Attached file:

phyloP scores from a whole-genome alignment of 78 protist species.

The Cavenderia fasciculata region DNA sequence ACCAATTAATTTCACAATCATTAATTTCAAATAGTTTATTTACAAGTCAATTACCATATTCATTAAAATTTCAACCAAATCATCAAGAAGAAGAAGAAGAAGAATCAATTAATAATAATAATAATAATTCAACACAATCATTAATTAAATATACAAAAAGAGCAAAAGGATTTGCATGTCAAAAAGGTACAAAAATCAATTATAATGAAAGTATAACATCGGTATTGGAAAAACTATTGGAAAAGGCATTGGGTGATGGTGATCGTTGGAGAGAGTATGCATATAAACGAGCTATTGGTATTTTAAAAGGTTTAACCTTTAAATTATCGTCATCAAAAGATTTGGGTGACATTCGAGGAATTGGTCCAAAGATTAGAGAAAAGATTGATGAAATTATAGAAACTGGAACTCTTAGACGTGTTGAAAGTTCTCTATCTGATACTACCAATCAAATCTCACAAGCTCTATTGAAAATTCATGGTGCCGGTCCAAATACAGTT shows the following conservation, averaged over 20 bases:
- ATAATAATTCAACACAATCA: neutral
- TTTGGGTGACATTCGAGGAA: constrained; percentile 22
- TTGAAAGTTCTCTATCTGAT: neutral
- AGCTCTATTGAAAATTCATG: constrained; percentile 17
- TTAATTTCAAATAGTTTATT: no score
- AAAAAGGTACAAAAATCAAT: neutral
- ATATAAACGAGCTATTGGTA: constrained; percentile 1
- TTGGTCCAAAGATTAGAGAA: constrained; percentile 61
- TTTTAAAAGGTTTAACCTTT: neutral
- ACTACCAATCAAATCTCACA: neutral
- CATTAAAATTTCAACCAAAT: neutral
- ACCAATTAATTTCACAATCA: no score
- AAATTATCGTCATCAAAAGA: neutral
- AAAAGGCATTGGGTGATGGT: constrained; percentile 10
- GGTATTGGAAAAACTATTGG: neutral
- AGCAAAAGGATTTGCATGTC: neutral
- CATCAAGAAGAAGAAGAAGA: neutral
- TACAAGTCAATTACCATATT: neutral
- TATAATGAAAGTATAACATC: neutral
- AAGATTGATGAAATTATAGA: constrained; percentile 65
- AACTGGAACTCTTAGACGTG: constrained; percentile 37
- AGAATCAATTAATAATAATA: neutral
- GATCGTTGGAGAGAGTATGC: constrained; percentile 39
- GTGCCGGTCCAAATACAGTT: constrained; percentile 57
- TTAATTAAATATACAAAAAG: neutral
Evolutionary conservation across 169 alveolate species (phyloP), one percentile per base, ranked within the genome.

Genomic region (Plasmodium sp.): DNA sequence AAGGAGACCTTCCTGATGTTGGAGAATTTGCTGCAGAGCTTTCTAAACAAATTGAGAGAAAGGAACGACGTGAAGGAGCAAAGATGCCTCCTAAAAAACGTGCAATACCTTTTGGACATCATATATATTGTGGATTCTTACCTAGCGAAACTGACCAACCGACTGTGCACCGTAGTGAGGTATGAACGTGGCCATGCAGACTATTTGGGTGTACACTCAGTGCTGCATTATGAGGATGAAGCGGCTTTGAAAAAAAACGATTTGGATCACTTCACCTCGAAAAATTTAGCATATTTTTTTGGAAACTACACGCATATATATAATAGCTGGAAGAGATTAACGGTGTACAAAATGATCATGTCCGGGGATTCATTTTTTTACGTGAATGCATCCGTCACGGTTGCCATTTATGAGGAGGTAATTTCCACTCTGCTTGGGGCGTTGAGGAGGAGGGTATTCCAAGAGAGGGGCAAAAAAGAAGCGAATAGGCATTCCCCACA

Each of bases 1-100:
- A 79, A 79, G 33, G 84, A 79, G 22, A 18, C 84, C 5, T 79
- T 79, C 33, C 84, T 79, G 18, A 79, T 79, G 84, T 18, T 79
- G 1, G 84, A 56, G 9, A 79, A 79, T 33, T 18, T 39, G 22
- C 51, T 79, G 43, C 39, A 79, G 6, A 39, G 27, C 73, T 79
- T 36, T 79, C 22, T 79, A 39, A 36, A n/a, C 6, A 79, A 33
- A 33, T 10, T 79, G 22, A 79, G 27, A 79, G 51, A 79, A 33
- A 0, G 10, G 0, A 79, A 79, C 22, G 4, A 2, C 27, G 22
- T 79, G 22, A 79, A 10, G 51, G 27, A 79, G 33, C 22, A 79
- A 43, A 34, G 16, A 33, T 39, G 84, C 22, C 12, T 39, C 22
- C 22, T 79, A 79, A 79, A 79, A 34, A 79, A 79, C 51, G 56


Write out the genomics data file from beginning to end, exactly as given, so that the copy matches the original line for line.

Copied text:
phyloP scores from a whole-genome alignment of 78 protist species.

The Cavenderia fasciculata region DNA sequence ACCAATTAATTTCACAATCATTAATTTCAAATAGTTTATTTACAAGTCAATTACCATATTCATTAAAATTTCAACCAAATCATCAAGAAGAAGAAGAAGAAGAATCAATTAATAATAATAATAATAATTCAACACAATCATTAATTAAATATACAAAAAGAGCAAAAGGATTTGCATGTCAAAAAGGTACAAAAATCAATTATAATGAAAGTATAACATCGGTATTGGAAAAACTATTGGAAAAGGCATTGGGTGATGGTGATCGTTGGAGAGAGTATGCATATAAACGAGCTATTGGTATTTTAAAAGGTTTAACCTTTAAATTATCGTCATCAAAAGATTTGGGTGACATTCGAGGAATTGGTCCAAAGATTAGAGAAAAGATTGATGAAATTATAGAAACTGGAACTCTTAGACGTGTTGAAAGTTCTCTATCTGATACTACCAATCAAATCTCACAAGCTCTATTGAAAATTCATGGTGCCGGTCCAAATACAGTT shows the following conservation, averaged over 20 bases:
- ATAATAATTCAACACAATCA: neutral
- TTTGGGTGACATTCGAGGAA: constrained; percentile 22
- TTGAAAGTTCTCTATCTGAT: neutral
- AGCTCTATTGAAAATTCATG: constrained; percentile 17
- TTAATTTCAAATAGTTTATT: no score
- AAAAAGGTACAAAAATCAAT: neutral
- ATATAAACGAGCTATTGGTA: constrained; percentile 1
- TTGGTCCAAAGATTAGAGAA: constrained; percentile 61
- TTTTAAAAGGTTTAACCTTT: neutral
- ACTACCAATCAAATCTCACA: neutral
- CATTAAAATTTCAACCAAAT: neutral
- ACCAATTAATTTCACAATCA: no score
- AAATTATCGTCATCAAAAGA: neutral
- AAAAGGCATTGGGTGATGGT: constrained; percentile 10
- GGTATTGGAAAAACTATTGG: neutral
- AGCAAAAGGATTTGCATGTC: neutral
- CATCAAGAAGAAGAAGAAGA: neutral
- TACAAGTCAATTACCATATT: neutral
- TATAATGAAAGTATAACATC: neutral
- AAGATTGATGAAATTATAGA: constrained; percentile 65
- AACTGGAACTCTTAGACGTG: constrained; percentile 37
- AGAATCAATTAATAATAATA: neutral
- GATCGTTGGAGAGAGTATGC: constrained; percentile 39
- GTGCCGGTCCAAATACAGTT: constrained; percentile 57
- TTAATTAAATATACAAAAAG: neutral
Evolutionary conservation across 169 alveolate species (phyloP), one percentile per base, ranked within the genome.

Genomic region (Plasmodium sp.): DNA sequence AAGGAGACCTTCCTGATGTTGGAGAATTTGCTGCAGAGCTTTCTAAACAAATTGAGAGAAAGGAACGACGTGAAGGAGCAAAGATGCCTCCTAAAAAACGTGCAATACCTTTTGGACATCATATATATTGTGGATTCTTACCTAGCGAAACTGACCAACCGACTGTGCACCGTAGTGAGGTATGAACGTGGCCATGCAGACTATTTGGGTGTACACTCAGTGCTGCATTATGAGGATGAAGCGGCTTTGAAAAAAAACGATTTGGATCACTTCACCTCGAAAAATTTAGCATATTTTTTTGGAAACTACACGCATATATATAATAGCTGGAAGAGATTAACGGTGTACAAAATGATCATGTCCGGGGATTCATTTTTTTACGTGAATGCATCCGTCACGGTTGCCATTTATGAGGAGGTAATTTCCACTCTGCTTGGGGCGTTGAGGAGGAGGGTATTCCAAGAGAGGGGCAAAAAAGAAGCGAATAGGCATTCCCCACA

Each of bases 1-100:
- A 79, A 79, G 33, G 84, A 79, G 22, A 18, C 84, C 5, T 79
- T 79, C 33, C 84, T 79, G 18, A 79, T 79, G 84, T 18, T 79
- G 1, G 84, A 56, G 9, A 79, A 79, T 33, T 18, T 39, G 22
- C 51, T 79, G 43, C 39, A 79, G 6, A 39, G 27, C 73, T 79
- T 36, T 79, C 22, T 79, A 39, A 36, A n/a, C 6, A 79, A 33
- A 33, T 10, T 79, G 22, A 79, G 27, A 79, G 51, A 79, A 33
- A 0, G 10, G 0, A 79, A 79, C 22, G 4, A 2, C 27, G 22
- T 79, G 22, A 79, A 10, G 51, G 27, A 79, G 33, C 22, A 79
- A 43, A 34, G 16, A 33, T 39, G 84, C 22, C 12, T 39, C 22
- C 22, T 79, A 79, A 79, A 79, A 34, A 79, A 79, C 51, G 56